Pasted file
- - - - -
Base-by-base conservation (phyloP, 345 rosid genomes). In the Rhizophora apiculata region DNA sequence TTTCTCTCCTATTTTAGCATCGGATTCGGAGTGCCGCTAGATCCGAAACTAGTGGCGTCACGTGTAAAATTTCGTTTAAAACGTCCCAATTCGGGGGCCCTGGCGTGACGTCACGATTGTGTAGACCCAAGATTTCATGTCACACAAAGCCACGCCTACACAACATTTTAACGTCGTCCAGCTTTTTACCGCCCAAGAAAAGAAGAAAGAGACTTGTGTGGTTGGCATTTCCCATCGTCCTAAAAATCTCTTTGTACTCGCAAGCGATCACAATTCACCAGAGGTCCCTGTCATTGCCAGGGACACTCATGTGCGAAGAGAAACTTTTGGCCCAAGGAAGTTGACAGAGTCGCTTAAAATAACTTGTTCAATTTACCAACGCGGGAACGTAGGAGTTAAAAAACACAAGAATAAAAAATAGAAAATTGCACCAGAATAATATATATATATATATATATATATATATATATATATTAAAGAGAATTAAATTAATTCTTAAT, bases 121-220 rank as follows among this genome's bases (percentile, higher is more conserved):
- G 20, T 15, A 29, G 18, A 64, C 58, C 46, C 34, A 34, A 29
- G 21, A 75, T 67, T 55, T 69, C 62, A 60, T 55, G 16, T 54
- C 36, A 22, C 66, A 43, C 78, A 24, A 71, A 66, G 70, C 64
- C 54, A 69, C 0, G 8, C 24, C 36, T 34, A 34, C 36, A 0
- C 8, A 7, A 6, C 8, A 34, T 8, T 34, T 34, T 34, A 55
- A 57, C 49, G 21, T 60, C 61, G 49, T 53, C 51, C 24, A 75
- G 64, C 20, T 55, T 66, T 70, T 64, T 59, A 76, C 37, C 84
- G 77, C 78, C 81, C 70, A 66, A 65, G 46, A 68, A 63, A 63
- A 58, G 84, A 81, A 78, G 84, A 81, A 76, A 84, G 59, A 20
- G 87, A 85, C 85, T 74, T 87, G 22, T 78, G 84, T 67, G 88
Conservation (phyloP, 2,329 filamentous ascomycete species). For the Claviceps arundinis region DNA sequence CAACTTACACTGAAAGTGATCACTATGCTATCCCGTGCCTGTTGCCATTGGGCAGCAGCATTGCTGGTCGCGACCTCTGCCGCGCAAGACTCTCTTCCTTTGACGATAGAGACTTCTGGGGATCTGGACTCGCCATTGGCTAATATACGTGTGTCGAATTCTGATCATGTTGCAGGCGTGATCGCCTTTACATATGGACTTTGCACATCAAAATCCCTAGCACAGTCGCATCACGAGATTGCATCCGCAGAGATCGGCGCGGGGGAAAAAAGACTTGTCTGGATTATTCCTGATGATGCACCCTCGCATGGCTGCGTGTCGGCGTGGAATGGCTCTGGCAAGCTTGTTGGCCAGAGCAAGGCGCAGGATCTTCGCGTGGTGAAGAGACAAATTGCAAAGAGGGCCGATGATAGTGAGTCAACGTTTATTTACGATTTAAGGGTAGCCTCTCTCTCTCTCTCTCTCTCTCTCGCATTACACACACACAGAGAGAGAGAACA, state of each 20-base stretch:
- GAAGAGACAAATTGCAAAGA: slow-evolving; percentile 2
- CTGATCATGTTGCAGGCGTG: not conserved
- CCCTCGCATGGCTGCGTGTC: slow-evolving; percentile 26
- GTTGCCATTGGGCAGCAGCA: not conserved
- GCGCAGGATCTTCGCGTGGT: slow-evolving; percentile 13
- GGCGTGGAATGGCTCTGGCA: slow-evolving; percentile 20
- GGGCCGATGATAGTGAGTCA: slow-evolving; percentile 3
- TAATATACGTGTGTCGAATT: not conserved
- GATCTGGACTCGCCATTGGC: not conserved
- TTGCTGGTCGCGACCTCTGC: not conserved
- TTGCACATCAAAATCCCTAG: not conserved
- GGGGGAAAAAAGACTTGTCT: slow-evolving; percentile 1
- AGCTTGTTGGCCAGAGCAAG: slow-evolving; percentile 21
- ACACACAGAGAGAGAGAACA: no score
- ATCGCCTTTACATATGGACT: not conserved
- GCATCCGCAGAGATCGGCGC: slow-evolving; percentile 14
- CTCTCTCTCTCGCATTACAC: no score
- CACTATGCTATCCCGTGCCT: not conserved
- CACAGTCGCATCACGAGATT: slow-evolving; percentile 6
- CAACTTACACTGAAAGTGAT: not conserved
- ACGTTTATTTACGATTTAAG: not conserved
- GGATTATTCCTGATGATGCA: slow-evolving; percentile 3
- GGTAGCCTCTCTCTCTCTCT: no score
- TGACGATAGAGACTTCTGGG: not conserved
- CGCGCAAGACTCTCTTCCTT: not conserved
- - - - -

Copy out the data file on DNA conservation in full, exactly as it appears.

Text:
Base-by-base conservation (phyloP, 345 rosid genomes). In the Rhizophora apiculata region DNA sequence TTTCTCTCCTATTTTAGCATCGGATTCGGAGTGCCGCTAGATCCGAAACTAGTGGCGTCACGTGTAAAATTTCGTTTAAAACGTCCCAATTCGGGGGCCCTGGCGTGACGTCACGATTGTGTAGACCCAAGATTTCATGTCACACAAAGCCACGCCTACACAACATTTTAACGTCGTCCAGCTTTTTACCGCCCAAGAAAAGAAGAAAGAGACTTGTGTGGTTGGCATTTCCCATCGTCCTAAAAATCTCTTTGTACTCGCAAGCGATCACAATTCACCAGAGGTCCCTGTCATTGCCAGGGACACTCATGTGCGAAGAGAAACTTTTGGCCCAAGGAAGTTGACAGAGTCGCTTAAAATAACTTGTTCAATTTACCAACGCGGGAACGTAGGAGTTAAAAAACACAAGAATAAAAAATAGAAAATTGCACCAGAATAATATATATATATATATATATATATATATATATATATTAAAGAGAATTAAATTAATTCTTAAT, bases 121-220 rank as follows among this genome's bases (percentile, higher is more conserved):
- G 20, T 15, A 29, G 18, A 64, C 58, C 46, C 34, A 34, A 29
- G 21, A 75, T 67, T 55, T 69, C 62, A 60, T 55, G 16, T 54
- C 36, A 22, C 66, A 43, C 78, A 24, A 71, A 66, G 70, C 64
- C 54, A 69, C 0, G 8, C 24, C 36, T 34, A 34, C 36, A 0
- C 8, A 7, A 6, C 8, A 34, T 8, T 34, T 34, T 34, A 55
- A 57, C 49, G 21, T 60, C 61, G 49, T 53, C 51, C 24, A 75
- G 64, C 20, T 55, T 66, T 70, T 64, T 59, A 76, C 37, C 84
- G 77, C 78, C 81, C 70, A 66, A 65, G 46, A 68, A 63, A 63
- A 58, G 84, A 81, A 78, G 84, A 81, A 76, A 84, G 59, A 20
- G 87, A 85, C 85, T 74, T 87, G 22, T 78, G 84, T 67, G 88
Conservation (phyloP, 2,329 filamentous ascomycete species). For the Claviceps arundinis region DNA sequence CAACTTACACTGAAAGTGATCACTATGCTATCCCGTGCCTGTTGCCATTGGGCAGCAGCATTGCTGGTCGCGACCTCTGCCGCGCAAGACTCTCTTCCTTTGACGATAGAGACTTCTGGGGATCTGGACTCGCCATTGGCTAATATACGTGTGTCGAATTCTGATCATGTTGCAGGCGTGATCGCCTTTACATATGGACTTTGCACATCAAAATCCCTAGCACAGTCGCATCACGAGATTGCATCCGCAGAGATCGGCGCGGGGGAAAAAAGACTTGTCTGGATTATTCCTGATGATGCACCCTCGCATGGCTGCGTGTCGGCGTGGAATGGCTCTGGCAAGCTTGTTGGCCAGAGCAAGGCGCAGGATCTTCGCGTGGTGAAGAGACAAATTGCAAAGAGGGCCGATGATAGTGAGTCAACGTTTATTTACGATTTAAGGGTAGCCTCTCTCTCTCTCTCTCTCTCTCTCGCATTACACACACACAGAGAGAGAGAACA, state of each 20-base stretch:
- GAAGAGACAAATTGCAAAGA: slow-evolving; percentile 2
- CTGATCATGTTGCAGGCGTG: not conserved
- CCCTCGCATGGCTGCGTGTC: slow-evolving; percentile 26
- GTTGCCATTGGGCAGCAGCA: not conserved
- GCGCAGGATCTTCGCGTGGT: slow-evolving; percentile 13
- GGCGTGGAATGGCTCTGGCA: slow-evolving; percentile 20
- GGGCCGATGATAGTGAGTCA: slow-evolving; percentile 3
- TAATATACGTGTGTCGAATT: not conserved
- GATCTGGACTCGCCATTGGC: not conserved
- TTGCTGGTCGCGACCTCTGC: not conserved
- TTGCACATCAAAATCCCTAG: not conserved
- GGGGGAAAAAAGACTTGTCT: slow-evolving; percentile 1
- AGCTTGTTGGCCAGAGCAAG: slow-evolving; percentile 21
- ACACACAGAGAGAGAGAACA: no score
- ATCGCCTTTACATATGGACT: not conserved
- GCATCCGCAGAGATCGGCGC: slow-evolving; percentile 14
- CTCTCTCTCTCGCATTACAC: no score
- CACTATGCTATCCCGTGCCT: not conserved
- CACAGTCGCATCACGAGATT: slow-evolving; percentile 6
- CAACTTACACTGAAAGTGAT: not conserved
- ACGTTTATTTACGATTTAAG: not conserved
- GGATTATTCCTGATGATGCA: slow-evolving; percentile 3
- GGTAGCCTCTCTCTCTCTCT: no score
- TGACGATAGAGACTTCTGGG: not conserved
- CGCGCAAGACTCTCTTCCTT: not conserved